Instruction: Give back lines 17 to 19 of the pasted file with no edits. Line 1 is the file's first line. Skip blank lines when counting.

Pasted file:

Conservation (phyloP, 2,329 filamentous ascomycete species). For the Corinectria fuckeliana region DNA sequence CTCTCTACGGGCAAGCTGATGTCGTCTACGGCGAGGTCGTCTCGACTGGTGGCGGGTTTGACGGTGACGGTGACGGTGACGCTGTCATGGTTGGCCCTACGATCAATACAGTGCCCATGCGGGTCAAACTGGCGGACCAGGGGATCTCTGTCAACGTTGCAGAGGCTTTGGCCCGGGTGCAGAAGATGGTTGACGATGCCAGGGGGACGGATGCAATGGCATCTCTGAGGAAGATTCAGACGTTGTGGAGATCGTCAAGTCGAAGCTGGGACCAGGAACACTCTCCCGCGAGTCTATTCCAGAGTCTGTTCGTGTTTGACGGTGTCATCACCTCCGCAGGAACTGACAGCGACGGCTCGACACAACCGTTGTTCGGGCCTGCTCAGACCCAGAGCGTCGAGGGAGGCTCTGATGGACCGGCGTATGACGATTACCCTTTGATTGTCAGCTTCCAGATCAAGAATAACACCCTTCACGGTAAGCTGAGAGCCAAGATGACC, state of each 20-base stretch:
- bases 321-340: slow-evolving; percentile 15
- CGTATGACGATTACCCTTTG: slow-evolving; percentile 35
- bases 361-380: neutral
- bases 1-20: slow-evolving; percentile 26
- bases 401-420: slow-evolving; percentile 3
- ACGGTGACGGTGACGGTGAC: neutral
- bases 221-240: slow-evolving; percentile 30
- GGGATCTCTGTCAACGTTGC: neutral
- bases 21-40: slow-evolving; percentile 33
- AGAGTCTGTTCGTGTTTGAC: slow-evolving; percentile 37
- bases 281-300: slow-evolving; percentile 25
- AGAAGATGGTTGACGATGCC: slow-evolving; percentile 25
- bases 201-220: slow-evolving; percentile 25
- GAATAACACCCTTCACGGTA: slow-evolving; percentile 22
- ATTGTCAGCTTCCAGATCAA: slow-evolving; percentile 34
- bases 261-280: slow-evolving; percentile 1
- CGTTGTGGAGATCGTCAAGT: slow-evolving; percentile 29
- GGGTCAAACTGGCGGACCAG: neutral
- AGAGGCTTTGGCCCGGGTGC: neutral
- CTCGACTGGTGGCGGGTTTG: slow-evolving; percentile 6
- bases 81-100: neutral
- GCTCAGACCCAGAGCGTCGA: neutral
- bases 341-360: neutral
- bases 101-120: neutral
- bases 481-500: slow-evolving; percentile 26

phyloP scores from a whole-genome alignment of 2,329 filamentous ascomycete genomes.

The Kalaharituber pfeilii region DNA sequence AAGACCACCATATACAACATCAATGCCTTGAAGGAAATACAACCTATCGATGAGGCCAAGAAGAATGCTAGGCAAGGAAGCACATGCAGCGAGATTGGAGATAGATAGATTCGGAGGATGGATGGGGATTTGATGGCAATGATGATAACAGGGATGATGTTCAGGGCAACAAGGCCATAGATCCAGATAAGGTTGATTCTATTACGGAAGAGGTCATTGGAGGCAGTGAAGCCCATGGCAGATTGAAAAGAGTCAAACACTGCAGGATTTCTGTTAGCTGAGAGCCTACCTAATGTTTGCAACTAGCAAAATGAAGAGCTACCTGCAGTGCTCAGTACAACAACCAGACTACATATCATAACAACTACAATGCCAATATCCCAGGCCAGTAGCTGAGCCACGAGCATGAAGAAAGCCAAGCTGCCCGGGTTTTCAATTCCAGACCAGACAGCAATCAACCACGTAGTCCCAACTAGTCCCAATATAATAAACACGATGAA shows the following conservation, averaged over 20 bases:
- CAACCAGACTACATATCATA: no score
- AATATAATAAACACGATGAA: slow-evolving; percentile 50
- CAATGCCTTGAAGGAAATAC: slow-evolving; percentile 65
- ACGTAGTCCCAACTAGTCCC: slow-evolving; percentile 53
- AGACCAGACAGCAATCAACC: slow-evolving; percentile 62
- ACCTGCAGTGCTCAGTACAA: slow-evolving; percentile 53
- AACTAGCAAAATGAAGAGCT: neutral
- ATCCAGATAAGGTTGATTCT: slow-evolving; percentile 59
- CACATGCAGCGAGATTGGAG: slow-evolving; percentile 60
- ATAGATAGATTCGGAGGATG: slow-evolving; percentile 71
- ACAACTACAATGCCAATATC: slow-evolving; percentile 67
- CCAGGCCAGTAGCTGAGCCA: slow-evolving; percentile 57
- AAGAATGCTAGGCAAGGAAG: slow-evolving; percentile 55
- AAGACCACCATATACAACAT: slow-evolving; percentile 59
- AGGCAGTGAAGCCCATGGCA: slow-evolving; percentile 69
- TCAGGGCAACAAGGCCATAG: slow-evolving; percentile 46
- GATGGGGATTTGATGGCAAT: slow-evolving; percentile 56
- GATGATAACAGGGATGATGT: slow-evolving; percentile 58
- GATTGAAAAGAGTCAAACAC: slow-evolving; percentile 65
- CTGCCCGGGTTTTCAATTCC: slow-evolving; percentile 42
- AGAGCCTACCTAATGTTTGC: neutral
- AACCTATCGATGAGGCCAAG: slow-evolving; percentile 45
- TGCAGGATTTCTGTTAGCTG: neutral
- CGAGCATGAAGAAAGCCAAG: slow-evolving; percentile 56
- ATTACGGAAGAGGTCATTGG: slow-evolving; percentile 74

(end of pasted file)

- bases 261-280: slow-evolving; percentile 1
- CGTTGTGGAGATCGTCAAGT: slow-evolving; percentile 29
- GGGTCAAACTGGCGGACCAG: neutral